A few years ago, the headteacher of a well-known public school unveiled his exciting new project in a broadsheet newspaper.
His school had come up with an apparently novel way of teaching A-level lessons. The students would sit round one big table, as if in a company boardroom.
The reaction from certain teachers to this story was to giggle. They didn't think the idea was silly - they just knew that it was an approach other sixth-form teachers had used for years, if they were lucky and had a small enough class.
Over the decades, teachers have experimented with a range of classroom layouts - from tables of four, to the U-shape, to the more exotic F and E shapes (see the diagrams on pages 4-7).
Yet, traditionalists seem to believe that only the classic layout is sensible: pupils sitting behind individual desks in neat rows, eyes facing forwards, as they did in the 1800s. A pamphlet published by the right-of- centre Centre for Policy Studies last year praised a Saturday school which adopted this approach, and quoted a journalist saying nostalgically that when they had been at school "we would all sit at our own desks facing the teacher".
Given the current vogue for Latin and blazers, it feels as if it may only be a matter of time before an edict goes round demanding single desks, preferably wooden ones with ink-wells.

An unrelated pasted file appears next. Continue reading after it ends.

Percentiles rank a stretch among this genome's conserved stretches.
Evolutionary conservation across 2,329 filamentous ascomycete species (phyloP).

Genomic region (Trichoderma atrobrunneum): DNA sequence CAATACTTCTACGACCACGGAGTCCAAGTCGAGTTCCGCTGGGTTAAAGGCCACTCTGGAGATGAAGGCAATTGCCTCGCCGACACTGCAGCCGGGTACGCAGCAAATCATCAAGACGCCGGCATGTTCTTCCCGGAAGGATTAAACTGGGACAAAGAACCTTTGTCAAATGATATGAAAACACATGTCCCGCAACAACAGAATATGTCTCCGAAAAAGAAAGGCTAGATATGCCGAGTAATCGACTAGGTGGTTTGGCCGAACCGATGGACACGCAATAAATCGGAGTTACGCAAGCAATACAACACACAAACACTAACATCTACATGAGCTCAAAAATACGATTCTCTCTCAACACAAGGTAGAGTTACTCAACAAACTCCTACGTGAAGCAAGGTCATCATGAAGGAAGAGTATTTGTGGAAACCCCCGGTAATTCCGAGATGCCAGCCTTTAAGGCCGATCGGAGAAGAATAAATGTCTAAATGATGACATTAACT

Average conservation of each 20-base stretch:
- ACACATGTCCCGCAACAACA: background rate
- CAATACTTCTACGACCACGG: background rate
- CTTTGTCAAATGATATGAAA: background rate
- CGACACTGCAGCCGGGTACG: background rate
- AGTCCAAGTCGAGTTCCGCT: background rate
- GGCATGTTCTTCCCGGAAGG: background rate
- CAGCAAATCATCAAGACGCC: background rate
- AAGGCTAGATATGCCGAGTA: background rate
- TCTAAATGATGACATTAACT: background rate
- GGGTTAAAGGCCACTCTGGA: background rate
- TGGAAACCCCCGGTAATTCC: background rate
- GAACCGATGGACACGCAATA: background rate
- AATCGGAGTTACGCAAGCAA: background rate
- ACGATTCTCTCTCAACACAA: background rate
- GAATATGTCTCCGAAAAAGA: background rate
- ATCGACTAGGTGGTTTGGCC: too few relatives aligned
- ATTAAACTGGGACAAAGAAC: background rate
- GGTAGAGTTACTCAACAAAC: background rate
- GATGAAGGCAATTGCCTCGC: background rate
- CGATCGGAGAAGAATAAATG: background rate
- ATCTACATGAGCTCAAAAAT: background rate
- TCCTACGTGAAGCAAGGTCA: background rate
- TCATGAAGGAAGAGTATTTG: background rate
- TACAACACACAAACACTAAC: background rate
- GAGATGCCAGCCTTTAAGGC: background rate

What our special report today shows, however, is that there is no single "right" classroom layout. The arrangement of tables and chairs should depend on what kind of teaching you're planning.
Obviously, some teachers - those teaching in a chemistry lab, say - face greater restrictions than others. Teachers may also be keen to avoid the noise and hassle of having pupils shifting furniture around, or confusing carefully crafted seating plans.
So there can be reasons to stick to one layout. But if it's because you are just using one teaching style, that may be more of a concern than the direction of the chairs.